Dollar Drops to Lowest This Month as Fed Keeps Market on Edge

Fed Decision-Day: Weighing the Impact
  • Markets pricing in 34% chance of rate increase Thursday
  • Increase could be delayed to October, boost dollar, ING says

Will they or won’t they? That’s all the currency market wants to know right now.

A gauge of the dollar touched its weakest level since August and fluctuated as traders and economists failed to reach a consensus on whether the Federal Reserve will raise interest rates Thursday.

The Bloomberg Dollar Spot Index has declined about 0.5 percent in September as fed fund futures show traders expect the Federal Open Market Committee will hold off from making its first increase in the benchmark since 2006 when it concludes a meeting on Thursday in Washington. That’s even as almost one-half of economists in a Bloomberg survey predict the Fed won’t wait any longer to start monetary tightening. The yen declined against 13 of its 16 major peers as Asian equities rose for a second day.

“The market seems to be split,” said Ian Stannard, head of European currency strategy at Morgan Stanley in London. “This meeting could just prove to be a volatility event. We’re sticking with our dollar bullish view and if we do get a dollar selloff post the meeting that provides opportunities to get back into some long positions.”

A long position is a bet an asset’s price will appreciate.

The Bloomberg Dollar Spot Index was little changed at 1,201.15 at 8:34 a.m. New York time and touched 1,199.34, the lowest since Aug. 26. The U.S. currency weakened 0.3 percent to $1.1323 per euro while adding 0.3 percent to 120.94 yen.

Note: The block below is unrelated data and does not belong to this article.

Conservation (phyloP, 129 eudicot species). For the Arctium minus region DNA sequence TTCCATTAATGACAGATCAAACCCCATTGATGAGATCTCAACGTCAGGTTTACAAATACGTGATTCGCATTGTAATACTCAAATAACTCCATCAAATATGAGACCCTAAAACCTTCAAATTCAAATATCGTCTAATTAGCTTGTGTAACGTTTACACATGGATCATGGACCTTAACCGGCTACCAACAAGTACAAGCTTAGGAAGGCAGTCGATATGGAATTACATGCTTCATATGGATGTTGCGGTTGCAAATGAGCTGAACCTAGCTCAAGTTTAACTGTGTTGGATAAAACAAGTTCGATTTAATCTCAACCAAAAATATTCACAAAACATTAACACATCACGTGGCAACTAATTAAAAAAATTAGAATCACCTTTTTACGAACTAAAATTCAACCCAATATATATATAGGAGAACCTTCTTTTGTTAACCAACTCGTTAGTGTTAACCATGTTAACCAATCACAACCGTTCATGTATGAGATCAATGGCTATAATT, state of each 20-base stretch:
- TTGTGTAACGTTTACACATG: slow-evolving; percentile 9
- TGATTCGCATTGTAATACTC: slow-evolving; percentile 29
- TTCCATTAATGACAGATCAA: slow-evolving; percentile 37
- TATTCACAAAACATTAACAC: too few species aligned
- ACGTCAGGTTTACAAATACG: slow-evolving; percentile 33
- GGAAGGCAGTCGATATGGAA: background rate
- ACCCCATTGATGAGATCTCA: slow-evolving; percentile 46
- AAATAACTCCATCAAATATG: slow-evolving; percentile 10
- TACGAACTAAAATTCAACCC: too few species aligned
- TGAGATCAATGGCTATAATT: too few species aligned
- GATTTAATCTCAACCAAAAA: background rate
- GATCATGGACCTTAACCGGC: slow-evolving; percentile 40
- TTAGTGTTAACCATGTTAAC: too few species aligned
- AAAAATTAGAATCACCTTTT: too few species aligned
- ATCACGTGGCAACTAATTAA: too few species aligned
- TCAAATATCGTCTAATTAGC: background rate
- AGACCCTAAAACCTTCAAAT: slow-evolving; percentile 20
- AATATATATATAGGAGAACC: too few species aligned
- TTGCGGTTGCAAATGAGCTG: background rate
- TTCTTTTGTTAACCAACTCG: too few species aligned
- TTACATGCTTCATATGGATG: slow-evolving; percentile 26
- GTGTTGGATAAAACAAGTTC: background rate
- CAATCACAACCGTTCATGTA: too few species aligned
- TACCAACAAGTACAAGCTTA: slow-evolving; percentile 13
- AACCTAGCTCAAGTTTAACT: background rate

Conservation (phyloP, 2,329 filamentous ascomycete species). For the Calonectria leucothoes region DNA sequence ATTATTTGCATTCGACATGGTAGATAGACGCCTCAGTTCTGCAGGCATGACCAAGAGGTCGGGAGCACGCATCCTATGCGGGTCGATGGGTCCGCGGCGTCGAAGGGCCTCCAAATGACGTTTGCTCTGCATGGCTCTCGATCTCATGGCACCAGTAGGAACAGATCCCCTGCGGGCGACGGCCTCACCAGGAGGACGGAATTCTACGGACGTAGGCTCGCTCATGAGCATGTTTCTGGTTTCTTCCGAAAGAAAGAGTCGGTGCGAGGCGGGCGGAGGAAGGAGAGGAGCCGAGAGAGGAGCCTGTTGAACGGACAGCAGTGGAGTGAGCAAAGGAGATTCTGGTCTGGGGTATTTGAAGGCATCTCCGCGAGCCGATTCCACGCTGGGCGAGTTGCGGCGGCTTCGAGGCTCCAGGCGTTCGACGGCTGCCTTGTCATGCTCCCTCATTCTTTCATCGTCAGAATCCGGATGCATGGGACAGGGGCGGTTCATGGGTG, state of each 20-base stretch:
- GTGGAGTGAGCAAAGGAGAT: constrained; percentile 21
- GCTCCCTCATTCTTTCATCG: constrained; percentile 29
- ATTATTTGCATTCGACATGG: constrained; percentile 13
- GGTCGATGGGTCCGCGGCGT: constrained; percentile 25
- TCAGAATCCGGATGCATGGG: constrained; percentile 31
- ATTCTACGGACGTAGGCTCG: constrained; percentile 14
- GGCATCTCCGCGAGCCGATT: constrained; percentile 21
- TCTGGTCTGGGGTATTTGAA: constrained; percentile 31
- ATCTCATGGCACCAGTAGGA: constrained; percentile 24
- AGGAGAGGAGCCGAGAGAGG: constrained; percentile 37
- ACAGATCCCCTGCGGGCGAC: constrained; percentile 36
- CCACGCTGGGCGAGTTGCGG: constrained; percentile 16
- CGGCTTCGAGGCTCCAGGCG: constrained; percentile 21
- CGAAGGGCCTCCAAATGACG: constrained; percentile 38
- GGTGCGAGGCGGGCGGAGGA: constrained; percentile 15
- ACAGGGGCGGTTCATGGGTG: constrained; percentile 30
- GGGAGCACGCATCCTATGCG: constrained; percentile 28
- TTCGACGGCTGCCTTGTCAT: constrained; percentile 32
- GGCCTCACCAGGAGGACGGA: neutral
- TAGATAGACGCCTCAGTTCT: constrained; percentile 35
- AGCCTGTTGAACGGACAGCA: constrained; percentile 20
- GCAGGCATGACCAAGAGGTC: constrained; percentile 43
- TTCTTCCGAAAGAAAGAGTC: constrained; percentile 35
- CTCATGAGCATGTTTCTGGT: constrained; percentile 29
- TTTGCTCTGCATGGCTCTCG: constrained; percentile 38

The greenback retreated Wednesday after data showed consumer prices fell last month for the first time since January, adding to headwinds for a Fed liftoff.

Long Odds

Futures show a 30 percent chance the Fed will raise rates Thursday. The probability of a move has fallen from 38 percent at the end of August. The calculation is based on the assumption that the effective fed funds rate will average 0.375 percent after the first increase, compared with the current target rate of zero to 0.25 percent.

Uncertainty about the outcome of the Fed meeting has kept JPMorgan Chase & Co.’s global foreign-exchange volatility index above its 9.64 percent one-year average for the past four weeks. It was little changed at 10.73 percent Thursday.

“Whatever happens, we know the Fed’s communications strategy has somewhat failed here because not only are we uncertain about the outcome but actually the reaction in the near term is quite unclear,” Michael Metcalfe, global head of macro strategy at State Street Global Markets said in an interview on Bloomberg Television’s “On The Move” with Jonathan Ferro. If the Fed were to increase but revise down its rate projections for next year “that should cushion any negative impact on risk and maybe even limit the benefit for the dollar.”

Year-End Forecasts

The dollar has weakened 0.6 percent in the past week, the biggest loser after the yen among 10 currencies tracked by Bloomberg Correlation-Weighted Indexes. Its decline comes even as forecasters predict gains for the U.S. currency versus 14 of its 16 major counterparts by year-end, led by drops in the Swedish krona, euro, Danish krone and yen.

The Fed won’t raise rates Thursday, but could increase next month, Chris Turner, London-based head of currency strategy, said in a Bloomberg Television interview. “With no hike, maybe the dollar sells off very briefly, but if there’s sufficient confidence about a move in October, if we’re right that the short rates do have further to run, I think euro-dollar will end the day lower.”

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